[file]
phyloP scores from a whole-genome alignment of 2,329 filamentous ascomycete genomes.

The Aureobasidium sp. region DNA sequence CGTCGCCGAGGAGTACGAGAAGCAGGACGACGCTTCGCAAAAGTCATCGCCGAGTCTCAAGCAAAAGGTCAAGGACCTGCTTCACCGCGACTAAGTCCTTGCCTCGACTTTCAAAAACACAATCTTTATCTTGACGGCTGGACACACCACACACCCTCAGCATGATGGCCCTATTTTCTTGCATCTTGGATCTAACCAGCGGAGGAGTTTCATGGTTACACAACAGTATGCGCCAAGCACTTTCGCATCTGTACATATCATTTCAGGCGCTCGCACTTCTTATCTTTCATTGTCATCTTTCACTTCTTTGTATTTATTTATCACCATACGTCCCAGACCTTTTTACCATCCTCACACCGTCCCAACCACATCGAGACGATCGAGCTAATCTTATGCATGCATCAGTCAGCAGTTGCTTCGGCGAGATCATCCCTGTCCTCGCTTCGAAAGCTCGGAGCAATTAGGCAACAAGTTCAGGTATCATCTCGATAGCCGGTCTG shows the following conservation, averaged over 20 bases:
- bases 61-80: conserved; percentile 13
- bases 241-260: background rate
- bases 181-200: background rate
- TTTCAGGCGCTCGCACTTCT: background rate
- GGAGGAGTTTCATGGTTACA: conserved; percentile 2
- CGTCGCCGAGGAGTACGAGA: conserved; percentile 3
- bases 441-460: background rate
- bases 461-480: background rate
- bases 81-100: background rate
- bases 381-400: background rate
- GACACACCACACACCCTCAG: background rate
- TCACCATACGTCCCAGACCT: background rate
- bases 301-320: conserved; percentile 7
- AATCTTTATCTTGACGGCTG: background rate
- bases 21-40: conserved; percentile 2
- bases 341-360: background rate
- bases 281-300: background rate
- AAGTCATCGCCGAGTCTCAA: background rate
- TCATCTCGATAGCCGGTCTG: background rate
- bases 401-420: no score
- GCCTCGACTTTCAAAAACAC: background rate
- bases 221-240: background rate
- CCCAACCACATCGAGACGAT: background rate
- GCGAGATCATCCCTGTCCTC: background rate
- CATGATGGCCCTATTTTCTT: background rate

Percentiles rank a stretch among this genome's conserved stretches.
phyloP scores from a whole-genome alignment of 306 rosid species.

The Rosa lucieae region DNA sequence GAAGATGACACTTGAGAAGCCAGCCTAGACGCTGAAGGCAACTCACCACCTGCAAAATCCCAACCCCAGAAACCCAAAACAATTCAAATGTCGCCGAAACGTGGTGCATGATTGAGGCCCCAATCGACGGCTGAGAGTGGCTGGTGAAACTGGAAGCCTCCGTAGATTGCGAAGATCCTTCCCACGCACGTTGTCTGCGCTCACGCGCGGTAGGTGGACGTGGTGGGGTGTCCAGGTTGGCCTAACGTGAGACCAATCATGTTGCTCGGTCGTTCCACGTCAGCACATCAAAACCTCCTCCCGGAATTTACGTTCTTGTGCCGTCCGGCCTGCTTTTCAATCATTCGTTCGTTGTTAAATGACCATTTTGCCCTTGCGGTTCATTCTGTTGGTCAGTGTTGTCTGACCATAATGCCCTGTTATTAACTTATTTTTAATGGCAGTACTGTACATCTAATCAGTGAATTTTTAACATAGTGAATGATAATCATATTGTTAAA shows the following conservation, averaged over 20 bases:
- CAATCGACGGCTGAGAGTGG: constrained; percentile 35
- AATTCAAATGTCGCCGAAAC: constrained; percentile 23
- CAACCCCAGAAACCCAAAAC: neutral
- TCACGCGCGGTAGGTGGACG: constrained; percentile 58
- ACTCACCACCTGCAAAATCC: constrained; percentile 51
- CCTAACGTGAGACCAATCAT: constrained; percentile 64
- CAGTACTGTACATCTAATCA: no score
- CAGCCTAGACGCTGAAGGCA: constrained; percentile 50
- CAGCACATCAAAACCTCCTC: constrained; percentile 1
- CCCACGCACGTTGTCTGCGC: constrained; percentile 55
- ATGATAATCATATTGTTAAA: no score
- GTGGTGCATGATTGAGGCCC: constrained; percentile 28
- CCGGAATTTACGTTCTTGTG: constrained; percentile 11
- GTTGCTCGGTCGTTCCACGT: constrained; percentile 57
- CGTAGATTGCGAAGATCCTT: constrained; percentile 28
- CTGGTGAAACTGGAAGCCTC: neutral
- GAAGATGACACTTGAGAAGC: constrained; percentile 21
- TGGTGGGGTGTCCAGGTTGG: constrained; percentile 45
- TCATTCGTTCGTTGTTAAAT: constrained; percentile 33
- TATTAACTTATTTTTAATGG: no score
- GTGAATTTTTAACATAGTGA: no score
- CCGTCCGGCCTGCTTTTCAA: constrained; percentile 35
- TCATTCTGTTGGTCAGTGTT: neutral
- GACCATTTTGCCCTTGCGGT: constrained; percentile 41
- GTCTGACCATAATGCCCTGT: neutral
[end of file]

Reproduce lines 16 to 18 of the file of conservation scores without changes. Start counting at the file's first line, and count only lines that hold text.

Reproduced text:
- AATCTTTATCTTGACGGCTG: background rate
- bases 21-40: conserved; percentile 2
- bases 341-360: background rate